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Japan Souvenir Shopping

By:
Joanna Hall
 

When the people of Japan tell you that shopping is their national sport, they’re not joking. For visitors, however, it’s an integral part of life which really should not be missed. Even if you're not an avid shopper, setting aside time to cruise Japan’s bustling markets and gargantuan department stores should be high on your “must-do” list. For the uninitiated, however, it’s easy to be overwhelmed, not only by the choice of products available but also the innovation behind them. Think of something you want, especially in the world of electronics, and you can probably buy it in Japan. One of the fun parts of travelling, however, is collecting mementoes of your trip to take home, and when it comes to shopping for enticing and unusual souvenirs, Japan is in a league of its own. So what should be on your “must buy” list? Here’s my pick of the best.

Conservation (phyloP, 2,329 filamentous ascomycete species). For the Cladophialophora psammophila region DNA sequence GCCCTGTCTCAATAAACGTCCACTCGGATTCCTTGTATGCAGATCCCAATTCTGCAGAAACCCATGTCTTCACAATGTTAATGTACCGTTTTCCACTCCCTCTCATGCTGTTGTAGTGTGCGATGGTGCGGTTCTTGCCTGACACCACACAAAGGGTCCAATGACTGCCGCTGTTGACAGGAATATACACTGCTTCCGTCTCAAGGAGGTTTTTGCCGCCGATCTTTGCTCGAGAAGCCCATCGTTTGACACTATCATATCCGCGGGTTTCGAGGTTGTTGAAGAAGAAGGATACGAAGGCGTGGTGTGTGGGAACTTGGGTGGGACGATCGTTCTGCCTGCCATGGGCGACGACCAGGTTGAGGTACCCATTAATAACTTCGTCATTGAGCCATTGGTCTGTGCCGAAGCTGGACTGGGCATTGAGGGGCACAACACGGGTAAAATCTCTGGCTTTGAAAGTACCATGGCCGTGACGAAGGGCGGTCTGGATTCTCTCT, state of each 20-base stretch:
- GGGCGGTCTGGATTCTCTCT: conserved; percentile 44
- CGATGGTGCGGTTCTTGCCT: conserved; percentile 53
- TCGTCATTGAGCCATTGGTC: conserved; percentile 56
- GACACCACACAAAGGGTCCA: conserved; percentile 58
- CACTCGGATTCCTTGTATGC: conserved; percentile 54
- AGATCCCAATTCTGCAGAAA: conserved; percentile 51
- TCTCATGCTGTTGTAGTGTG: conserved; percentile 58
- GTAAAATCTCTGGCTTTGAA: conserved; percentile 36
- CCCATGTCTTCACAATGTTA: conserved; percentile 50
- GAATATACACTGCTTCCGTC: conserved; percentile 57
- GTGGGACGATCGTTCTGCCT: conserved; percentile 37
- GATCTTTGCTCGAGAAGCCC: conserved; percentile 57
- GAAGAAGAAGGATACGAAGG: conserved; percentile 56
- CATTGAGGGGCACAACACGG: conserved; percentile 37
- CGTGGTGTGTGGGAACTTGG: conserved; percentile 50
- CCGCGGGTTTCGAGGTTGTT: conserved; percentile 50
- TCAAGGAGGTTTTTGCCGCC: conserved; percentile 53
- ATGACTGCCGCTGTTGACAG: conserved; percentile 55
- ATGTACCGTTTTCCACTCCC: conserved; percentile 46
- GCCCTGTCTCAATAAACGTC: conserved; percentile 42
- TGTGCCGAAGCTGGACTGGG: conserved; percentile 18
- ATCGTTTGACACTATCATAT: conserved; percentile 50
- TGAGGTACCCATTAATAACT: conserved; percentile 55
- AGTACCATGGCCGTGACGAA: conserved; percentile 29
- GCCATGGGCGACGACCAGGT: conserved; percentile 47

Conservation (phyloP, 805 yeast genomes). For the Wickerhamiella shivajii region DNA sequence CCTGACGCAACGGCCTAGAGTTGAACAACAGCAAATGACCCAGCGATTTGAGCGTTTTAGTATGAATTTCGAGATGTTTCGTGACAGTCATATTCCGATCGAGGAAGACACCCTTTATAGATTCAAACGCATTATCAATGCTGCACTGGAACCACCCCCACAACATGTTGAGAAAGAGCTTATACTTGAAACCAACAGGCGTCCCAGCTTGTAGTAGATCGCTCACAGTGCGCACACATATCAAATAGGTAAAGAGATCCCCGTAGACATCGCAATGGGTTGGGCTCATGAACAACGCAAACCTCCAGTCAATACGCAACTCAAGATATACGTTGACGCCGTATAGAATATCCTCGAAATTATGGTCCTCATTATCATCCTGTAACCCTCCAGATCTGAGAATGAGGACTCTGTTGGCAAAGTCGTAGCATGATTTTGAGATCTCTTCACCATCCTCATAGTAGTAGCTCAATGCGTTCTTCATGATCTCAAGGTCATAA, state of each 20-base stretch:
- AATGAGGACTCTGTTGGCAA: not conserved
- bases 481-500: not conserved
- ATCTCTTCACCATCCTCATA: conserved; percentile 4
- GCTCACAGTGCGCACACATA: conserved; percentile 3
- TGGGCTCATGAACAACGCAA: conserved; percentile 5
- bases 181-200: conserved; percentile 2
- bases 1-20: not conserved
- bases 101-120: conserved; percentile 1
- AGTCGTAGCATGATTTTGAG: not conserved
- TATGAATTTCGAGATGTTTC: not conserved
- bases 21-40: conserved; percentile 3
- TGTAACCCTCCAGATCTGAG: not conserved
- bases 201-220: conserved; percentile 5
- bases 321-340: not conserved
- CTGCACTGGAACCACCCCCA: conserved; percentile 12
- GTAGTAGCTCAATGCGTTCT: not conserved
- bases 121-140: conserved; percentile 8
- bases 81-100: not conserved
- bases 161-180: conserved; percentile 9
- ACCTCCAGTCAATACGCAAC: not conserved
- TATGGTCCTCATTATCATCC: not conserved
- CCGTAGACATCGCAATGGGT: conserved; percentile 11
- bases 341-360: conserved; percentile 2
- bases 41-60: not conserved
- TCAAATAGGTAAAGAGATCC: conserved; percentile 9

Edible Mementoes 

There aren't too many destinations from where you'd consider bringing home edible souvenirs, but in Japan they are top of the list for everyone - not just food lovers. Take a meander through any cavernous department store food hall, such as Takashimaya in Osaka or Tokyo, and it’s difficult not to be tempted by the exquisitely packaged goodies, from sweets and chocolate to cookies, chips and cake. Chocolate lovers especially should not leave Japan without green tea chocolate. Usually a dark variety it isn’t especially sweet, but possessing the delicate flavour of green tea it makes for a unique Japanese souvenir. 

Gadgets and Gizmos